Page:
It is the burden of smallish countries such as Canada that they’re forever at the mercy of larger powers.
Take the “Phase 1” trade deal slated to be signed this week in Washington by the United States and China, the world’s two largest economies.
This agreement is bad news for Canada, and we can’t do a thing about it.
It’s also ominous for global trade more broadly.
The details of the pending agreement are still murky. But U.S. officials say Beijing has agreed to boost purchases of U.S. goods and services by as much as US$200-billion within two years, including tens of billions worth of farm products. U.S. President Donald Trump has called it a “very large and comprehensive” deal.
Despite Mr. Trump’s bravado, it’s unclear the two countries can live up to their ambitious commitments. And experts say the deal may well violate World Trade Organization rules.
“Despite the spin from the U.S. administration, there’s lots to suggest that the Phase 1 deal is more of a truce than a meaningful settlement of anything,” says trade lawyer Matthew Kronby, partner at Borden Ladner Gervais in Toronto.
Here’s the problem: Whatever China commits to buying from the U.S. will inevitably come at the expense of other exporting countries. In farm products, Canada is among the countries most at risk of losing market share, along with Australia, New Zealand, Brazil and Argentina.
For Canada, some of the exports that could suffer include frozen pork, beef, soybeans, canola oil, lentils, beans, wheat, coal and seafood.
China has already imposed significant restrictions on imports of Canadian canola, pork and other products – an apparent act of retaliation for Canada’s arrest of Huawei executive Meng Wanzhou on a U.S. extradition request.
Even if Ms. Meng’s case gets resolved soon, the China-U.S. deal will make it very difficult for Canadian exporters to regain what they’ve lost in China.
Perhaps more worrying, the U.S. is snubbing the WTO by demanding exclusive purchasing commitments from China in exchange for suspending further tariff increases. The arbiter of global trade frowns on countries offering exclusive market access to one trading partner and not others – outside of a formal free-trade agreement. The “most favoured nation” rule – a foundational principle of the WTO – requires equal treatment of all countries.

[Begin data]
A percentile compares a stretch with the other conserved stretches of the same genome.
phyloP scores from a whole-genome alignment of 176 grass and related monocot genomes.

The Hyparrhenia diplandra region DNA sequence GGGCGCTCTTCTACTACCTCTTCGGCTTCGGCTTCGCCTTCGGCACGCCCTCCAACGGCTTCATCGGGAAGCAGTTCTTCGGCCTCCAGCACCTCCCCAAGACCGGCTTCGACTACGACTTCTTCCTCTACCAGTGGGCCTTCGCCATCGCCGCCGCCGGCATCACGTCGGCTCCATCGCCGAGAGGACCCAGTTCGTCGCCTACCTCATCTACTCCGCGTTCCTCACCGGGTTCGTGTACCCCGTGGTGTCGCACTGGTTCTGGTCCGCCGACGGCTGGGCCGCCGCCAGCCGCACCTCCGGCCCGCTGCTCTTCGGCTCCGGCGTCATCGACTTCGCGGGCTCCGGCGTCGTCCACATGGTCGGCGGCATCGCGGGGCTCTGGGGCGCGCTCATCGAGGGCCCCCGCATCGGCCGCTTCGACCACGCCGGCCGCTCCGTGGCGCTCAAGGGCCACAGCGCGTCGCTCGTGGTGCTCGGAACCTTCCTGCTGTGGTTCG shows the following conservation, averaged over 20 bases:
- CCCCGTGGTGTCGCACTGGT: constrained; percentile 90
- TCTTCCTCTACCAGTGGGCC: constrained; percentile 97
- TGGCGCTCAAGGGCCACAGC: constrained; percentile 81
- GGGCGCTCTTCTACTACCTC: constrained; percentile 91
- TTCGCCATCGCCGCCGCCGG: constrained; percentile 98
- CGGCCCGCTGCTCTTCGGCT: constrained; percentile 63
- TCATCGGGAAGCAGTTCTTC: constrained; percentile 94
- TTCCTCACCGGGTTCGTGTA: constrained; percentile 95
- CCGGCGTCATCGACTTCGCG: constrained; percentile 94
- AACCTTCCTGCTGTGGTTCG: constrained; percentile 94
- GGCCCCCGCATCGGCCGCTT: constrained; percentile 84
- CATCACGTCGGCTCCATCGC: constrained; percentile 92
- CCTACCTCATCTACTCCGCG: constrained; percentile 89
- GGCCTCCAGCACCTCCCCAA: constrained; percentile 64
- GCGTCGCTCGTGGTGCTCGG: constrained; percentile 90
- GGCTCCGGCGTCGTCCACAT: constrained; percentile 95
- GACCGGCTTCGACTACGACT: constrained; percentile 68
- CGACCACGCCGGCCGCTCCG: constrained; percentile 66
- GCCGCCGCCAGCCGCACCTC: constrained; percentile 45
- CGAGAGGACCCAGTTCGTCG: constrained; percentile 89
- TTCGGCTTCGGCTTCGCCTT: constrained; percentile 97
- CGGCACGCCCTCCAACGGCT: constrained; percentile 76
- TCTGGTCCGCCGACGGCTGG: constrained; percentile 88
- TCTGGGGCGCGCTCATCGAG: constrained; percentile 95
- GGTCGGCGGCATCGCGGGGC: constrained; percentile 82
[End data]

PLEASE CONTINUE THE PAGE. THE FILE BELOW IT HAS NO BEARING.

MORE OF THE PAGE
“It’s very concerning that this kind of trade deal is being done,” says John Weekes, a former top Canadian trade negotiator and WTO ambassador. “It really undermines the WTO.”
The U.S. might not care about defying the WTO. But lately, China has cast itself as the defender of the multilateral trading system, Mr. Kronby points out. Agreeing to legally questionable purchases smacks of hypocrisy.
Worse, this kind of managed trade makes us all poorer.
Think of a world in which one country specializes in growing wheat, another focuses on livestock, while a third one mills grain into flour. The result is a thriving arrangement in which all three generate surplus income by concentrating on what they do best, buying what they don’t make themselves.
But if the wheat producer strikes a deal to sell its grain exclusively to the milling country, the livestock producer would have to build its own mills and convert grazing fields to growing wheat. All three countries are worse off as a result.
So while global investors may be breathing easier now that the U.S. and China are calling a truce, it’s a sugar rush that can’t last. The global economy will be weaker and less resilient as a direct result of this deal.
And the damage of the U.S.-China trade war hasn’t been undone. Most of the higher tariffs imposed by the U.S. and China remain in place, raising the cost of global trade. The deal leaves the average U.S. tariff on Chinese goods at 16 per cent, compared with a level of 3 per cent before the trade war.
The two sides have also put off resolution of their most intractable differences, including disputes over cybersecurity, technology theft and subsidization of Chinese state-run companies. The prospect of moving beyond Phase 1 before the U.S. election in November appears unlikely.
And so it goes, as Canada and other countries continue to suffer the fallout of Mr. Trump’s noxious America First trade agenda.